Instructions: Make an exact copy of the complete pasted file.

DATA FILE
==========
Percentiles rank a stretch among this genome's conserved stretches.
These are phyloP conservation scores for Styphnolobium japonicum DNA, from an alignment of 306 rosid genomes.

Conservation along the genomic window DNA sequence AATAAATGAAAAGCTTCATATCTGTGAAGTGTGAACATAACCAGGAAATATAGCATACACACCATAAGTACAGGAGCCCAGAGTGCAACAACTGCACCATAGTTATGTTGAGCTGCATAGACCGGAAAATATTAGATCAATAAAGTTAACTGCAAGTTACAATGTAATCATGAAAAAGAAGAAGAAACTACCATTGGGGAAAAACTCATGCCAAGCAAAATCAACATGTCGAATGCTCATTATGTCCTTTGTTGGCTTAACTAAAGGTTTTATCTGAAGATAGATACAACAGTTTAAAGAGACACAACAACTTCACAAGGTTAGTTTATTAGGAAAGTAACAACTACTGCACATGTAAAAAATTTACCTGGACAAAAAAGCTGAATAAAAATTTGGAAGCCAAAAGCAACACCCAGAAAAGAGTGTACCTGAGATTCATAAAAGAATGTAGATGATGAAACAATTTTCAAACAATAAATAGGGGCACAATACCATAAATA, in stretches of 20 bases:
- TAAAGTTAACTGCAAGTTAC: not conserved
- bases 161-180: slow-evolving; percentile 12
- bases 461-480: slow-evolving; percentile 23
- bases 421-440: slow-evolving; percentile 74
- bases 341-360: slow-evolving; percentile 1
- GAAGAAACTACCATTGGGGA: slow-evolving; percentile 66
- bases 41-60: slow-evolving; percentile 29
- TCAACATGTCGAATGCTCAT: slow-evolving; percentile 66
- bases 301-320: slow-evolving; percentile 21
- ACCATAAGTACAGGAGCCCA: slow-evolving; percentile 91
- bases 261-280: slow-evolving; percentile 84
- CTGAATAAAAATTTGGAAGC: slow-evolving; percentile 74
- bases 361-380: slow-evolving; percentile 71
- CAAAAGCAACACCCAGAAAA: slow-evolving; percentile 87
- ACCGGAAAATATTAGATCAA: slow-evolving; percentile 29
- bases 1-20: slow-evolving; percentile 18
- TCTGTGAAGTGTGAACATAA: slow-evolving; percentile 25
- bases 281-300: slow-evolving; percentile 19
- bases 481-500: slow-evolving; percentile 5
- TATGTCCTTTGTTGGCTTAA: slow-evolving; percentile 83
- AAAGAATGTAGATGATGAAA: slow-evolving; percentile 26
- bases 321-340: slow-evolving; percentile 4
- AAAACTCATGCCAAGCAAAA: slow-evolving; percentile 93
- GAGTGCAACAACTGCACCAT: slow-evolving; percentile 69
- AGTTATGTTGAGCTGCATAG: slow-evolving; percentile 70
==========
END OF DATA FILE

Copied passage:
Percentiles rank a stretch among this genome's conserved stretches.
These are phyloP conservation scores for Styphnolobium japonicum DNA, from an alignment of 306 rosid genomes.

Conservation along the genomic window DNA sequence AATAAATGAAAAGCTTCATATCTGTGAAGTGTGAACATAACCAGGAAATATAGCATACACACCATAAGTACAGGAGCCCAGAGTGCAACAACTGCACCATAGTTATGTTGAGCTGCATAGACCGGAAAATATTAGATCAATAAAGTTAACTGCAAGTTACAATGTAATCATGAAAAAGAAGAAGAAACTACCATTGGGGAAAAACTCATGCCAAGCAAAATCAACATGTCGAATGCTCATTATGTCCTTTGTTGGCTTAACTAAAGGTTTTATCTGAAGATAGATACAACAGTTTAAAGAGACACAACAACTTCACAAGGTTAGTTTATTAGGAAAGTAACAACTACTGCACATGTAAAAAATTTACCTGGACAAAAAAGCTGAATAAAAATTTGGAAGCCAAAAGCAACACCCAGAAAAGAGTGTACCTGAGATTCATAAAAGAATGTAGATGATGAAACAATTTTCAAACAATAAATAGGGGCACAATACCATAAATA, in stretches of 20 bases:
- TAAAGTTAACTGCAAGTTAC: not conserved
- bases 161-180: slow-evolving; percentile 12
- bases 461-480: slow-evolving; percentile 23
- bases 421-440: slow-evolving; percentile 74
- bases 341-360: slow-evolving; percentile 1
- GAAGAAACTACCATTGGGGA: slow-evolving; percentile 66
- bases 41-60: slow-evolving; percentile 29
- TCAACATGTCGAATGCTCAT: slow-evolving; percentile 66
- bases 301-320: slow-evolving; percentile 21
- ACCATAAGTACAGGAGCCCA: slow-evolving; percentile 91
- bases 261-280: slow-evolving; percentile 84
- CTGAATAAAAATTTGGAAGC: slow-evolving; percentile 74
- bases 361-380: slow-evolving; percentile 71
- CAAAAGCAACACCCAGAAAA: slow-evolving; percentile 87
- ACCGGAAAATATTAGATCAA: slow-evolving; percentile 29
- bases 1-20: slow-evolving; percentile 18
- TCTGTGAAGTGTGAACATAA: slow-evolving; percentile 25
- bases 281-300: slow-evolving; percentile 19
- bases 481-500: slow-evolving; percentile 5
- TATGTCCTTTGTTGGCTTAA: slow-evolving; percentile 83
- AAAGAATGTAGATGATGAAA: slow-evolving; percentile 26
- bases 321-340: slow-evolving; percentile 4
- AAAACTCATGCCAAGCAAAA: slow-evolving; percentile 93
- GAGTGCAACAACTGCACCAT: slow-evolving; percentile 69
- AGTTATGTTGAGCTGCATAG: slow-evolving; percentile 70